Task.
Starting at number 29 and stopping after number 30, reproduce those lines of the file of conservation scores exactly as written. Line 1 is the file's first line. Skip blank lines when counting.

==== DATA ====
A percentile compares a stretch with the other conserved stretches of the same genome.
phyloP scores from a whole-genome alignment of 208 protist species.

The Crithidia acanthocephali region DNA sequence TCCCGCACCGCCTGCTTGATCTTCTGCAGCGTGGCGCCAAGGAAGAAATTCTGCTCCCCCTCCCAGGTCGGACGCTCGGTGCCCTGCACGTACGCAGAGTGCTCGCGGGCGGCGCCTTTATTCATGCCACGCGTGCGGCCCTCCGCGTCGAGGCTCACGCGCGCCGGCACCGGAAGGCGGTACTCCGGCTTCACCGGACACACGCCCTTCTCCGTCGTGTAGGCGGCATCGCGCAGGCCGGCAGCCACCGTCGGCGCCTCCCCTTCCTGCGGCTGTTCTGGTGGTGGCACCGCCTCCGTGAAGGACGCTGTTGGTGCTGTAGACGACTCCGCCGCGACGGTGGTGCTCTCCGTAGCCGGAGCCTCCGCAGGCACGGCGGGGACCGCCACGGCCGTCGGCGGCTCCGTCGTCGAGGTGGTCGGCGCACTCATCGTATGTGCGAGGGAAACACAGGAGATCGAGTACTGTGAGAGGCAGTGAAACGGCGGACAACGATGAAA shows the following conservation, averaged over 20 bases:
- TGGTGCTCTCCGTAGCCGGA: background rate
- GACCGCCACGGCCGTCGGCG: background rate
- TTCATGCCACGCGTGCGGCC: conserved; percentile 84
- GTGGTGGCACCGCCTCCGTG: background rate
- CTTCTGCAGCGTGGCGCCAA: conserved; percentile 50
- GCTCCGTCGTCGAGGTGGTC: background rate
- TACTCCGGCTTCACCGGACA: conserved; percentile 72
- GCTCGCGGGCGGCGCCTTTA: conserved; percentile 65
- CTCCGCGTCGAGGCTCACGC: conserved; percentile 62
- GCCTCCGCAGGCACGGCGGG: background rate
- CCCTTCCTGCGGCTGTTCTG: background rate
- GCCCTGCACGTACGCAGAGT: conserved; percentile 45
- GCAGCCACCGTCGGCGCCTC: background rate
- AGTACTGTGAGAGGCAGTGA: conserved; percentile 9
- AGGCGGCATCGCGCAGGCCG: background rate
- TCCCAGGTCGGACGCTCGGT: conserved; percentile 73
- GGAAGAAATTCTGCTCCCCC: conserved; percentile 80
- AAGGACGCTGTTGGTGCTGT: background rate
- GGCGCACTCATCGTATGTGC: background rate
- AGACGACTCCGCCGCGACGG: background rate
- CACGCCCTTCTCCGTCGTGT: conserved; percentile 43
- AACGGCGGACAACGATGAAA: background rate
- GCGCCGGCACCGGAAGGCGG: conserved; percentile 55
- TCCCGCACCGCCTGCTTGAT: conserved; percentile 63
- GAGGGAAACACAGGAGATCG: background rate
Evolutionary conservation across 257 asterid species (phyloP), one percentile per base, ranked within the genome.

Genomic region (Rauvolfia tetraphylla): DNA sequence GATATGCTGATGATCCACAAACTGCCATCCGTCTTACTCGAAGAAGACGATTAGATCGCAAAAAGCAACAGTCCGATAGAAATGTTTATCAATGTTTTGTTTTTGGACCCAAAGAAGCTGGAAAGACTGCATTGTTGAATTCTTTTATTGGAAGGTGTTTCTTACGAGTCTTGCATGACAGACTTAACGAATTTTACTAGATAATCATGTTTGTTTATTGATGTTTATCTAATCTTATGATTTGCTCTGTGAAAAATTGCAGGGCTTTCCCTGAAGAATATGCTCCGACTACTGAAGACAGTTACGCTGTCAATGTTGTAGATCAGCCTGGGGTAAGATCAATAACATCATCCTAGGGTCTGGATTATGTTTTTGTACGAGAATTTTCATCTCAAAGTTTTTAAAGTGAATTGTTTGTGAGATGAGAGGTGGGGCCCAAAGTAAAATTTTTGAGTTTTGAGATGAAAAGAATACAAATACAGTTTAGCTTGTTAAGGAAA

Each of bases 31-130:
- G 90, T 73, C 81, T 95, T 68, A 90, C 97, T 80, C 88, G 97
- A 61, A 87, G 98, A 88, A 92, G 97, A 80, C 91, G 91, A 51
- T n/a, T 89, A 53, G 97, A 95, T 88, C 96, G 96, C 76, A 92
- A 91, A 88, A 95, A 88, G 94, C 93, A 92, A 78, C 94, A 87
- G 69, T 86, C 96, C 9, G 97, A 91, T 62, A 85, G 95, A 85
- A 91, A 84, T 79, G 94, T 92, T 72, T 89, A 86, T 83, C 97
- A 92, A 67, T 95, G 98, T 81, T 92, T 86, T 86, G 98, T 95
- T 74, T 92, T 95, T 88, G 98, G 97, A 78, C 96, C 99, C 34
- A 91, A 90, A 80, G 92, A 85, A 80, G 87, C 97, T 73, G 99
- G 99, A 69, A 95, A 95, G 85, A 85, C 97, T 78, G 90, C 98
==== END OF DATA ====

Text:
Evolutionary conservation across 257 asterid species (phyloP), one percentile per base, ranked within the genome.

Genomic region (Rauvolfia tetraphylla): DNA sequence GATATGCTGATGATCCACAAACTGCCATCCGTCTTACTCGAAGAAGACGATTAGATCGCAAAAAGCAACAGTCCGATAGAAATGTTTATCAATGTTTTGTTTTTGGACCCAAAGAAGCTGGAAAGACTGCATTGTTGAATTCTTTTATTGGAAGGTGTTTCTTACGAGTCTTGCATGACAGACTTAACGAATTTTACTAGATAATCATGTTTGTTTATTGATGTTTATCTAATCTTATGATTTGCTCTGTGAAAAATTGCAGGGCTTTCCCTGAAGAATATGCTCCGACTACTGAAGACAGTTACGCTGTCAATGTTGTAGATCAGCCTGGGGTAAGATCAATAACATCATCCTAGGGTCTGGATTATGTTTTTGTACGAGAATTTTCATCTCAAAGTTTTTAAAGTGAATTGTTTGTGAGATGAGAGGTGGGGCCCAAAGTAAAATTTTTGAGTTTTGAGATGAAAAGAATACAAATACAGTTTAGCTTGTTAAGGAAA